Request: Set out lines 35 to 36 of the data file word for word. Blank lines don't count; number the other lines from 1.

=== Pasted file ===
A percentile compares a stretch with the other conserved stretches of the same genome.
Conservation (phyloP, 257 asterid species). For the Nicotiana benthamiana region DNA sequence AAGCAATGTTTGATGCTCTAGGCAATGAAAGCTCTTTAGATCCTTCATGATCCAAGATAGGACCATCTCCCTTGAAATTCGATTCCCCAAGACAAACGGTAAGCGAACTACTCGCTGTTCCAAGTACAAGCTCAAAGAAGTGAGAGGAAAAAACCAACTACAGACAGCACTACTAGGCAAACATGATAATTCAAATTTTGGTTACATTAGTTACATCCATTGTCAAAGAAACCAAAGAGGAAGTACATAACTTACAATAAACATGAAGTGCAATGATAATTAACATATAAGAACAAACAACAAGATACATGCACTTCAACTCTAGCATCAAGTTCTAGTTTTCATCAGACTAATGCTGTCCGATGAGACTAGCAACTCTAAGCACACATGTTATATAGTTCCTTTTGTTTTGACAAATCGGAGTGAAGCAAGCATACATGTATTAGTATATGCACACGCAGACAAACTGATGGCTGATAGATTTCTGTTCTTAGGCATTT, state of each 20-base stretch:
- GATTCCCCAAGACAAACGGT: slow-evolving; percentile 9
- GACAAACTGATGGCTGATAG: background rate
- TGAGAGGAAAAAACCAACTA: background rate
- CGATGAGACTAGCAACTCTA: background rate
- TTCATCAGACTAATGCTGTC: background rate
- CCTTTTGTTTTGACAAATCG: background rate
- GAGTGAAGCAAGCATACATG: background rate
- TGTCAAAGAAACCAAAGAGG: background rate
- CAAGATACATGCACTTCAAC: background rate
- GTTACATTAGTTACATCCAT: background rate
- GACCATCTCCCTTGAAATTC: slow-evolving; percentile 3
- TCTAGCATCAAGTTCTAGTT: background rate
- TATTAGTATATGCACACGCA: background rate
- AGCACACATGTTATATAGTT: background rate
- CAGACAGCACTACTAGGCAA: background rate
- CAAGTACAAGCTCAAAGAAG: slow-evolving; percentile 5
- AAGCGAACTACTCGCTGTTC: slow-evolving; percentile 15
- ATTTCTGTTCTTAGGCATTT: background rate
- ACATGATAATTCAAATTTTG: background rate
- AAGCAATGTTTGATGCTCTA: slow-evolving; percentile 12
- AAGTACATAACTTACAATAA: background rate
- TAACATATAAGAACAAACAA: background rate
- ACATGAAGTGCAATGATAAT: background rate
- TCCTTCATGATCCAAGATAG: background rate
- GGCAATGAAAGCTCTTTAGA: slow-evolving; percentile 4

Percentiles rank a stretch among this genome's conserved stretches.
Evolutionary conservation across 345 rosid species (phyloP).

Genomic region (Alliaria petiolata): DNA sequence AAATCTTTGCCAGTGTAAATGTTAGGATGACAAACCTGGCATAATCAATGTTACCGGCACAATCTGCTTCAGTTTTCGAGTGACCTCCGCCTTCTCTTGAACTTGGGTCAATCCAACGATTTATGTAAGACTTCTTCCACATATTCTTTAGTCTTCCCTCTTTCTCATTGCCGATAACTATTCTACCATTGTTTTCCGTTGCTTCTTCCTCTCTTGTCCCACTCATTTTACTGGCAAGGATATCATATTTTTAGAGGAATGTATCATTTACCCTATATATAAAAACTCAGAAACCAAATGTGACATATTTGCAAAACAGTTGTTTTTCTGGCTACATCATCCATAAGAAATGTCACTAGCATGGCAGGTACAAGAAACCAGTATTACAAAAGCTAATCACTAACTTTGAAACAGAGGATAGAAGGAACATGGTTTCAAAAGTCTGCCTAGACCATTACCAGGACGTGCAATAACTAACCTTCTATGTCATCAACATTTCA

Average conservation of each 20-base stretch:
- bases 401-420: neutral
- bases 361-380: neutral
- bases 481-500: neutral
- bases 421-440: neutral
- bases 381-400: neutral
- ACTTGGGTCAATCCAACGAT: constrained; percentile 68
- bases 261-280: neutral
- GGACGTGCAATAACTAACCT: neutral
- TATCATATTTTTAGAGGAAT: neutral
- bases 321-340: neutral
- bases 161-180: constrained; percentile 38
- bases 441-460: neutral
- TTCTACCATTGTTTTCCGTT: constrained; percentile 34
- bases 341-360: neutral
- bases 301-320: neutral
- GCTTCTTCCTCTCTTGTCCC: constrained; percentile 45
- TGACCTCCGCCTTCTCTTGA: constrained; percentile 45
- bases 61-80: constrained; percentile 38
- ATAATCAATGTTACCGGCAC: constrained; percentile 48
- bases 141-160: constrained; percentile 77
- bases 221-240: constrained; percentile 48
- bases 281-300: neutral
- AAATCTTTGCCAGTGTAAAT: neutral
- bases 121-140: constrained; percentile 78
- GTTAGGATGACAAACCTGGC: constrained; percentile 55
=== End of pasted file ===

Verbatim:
- bases 421-440: neutral
- bases 381-400: neutral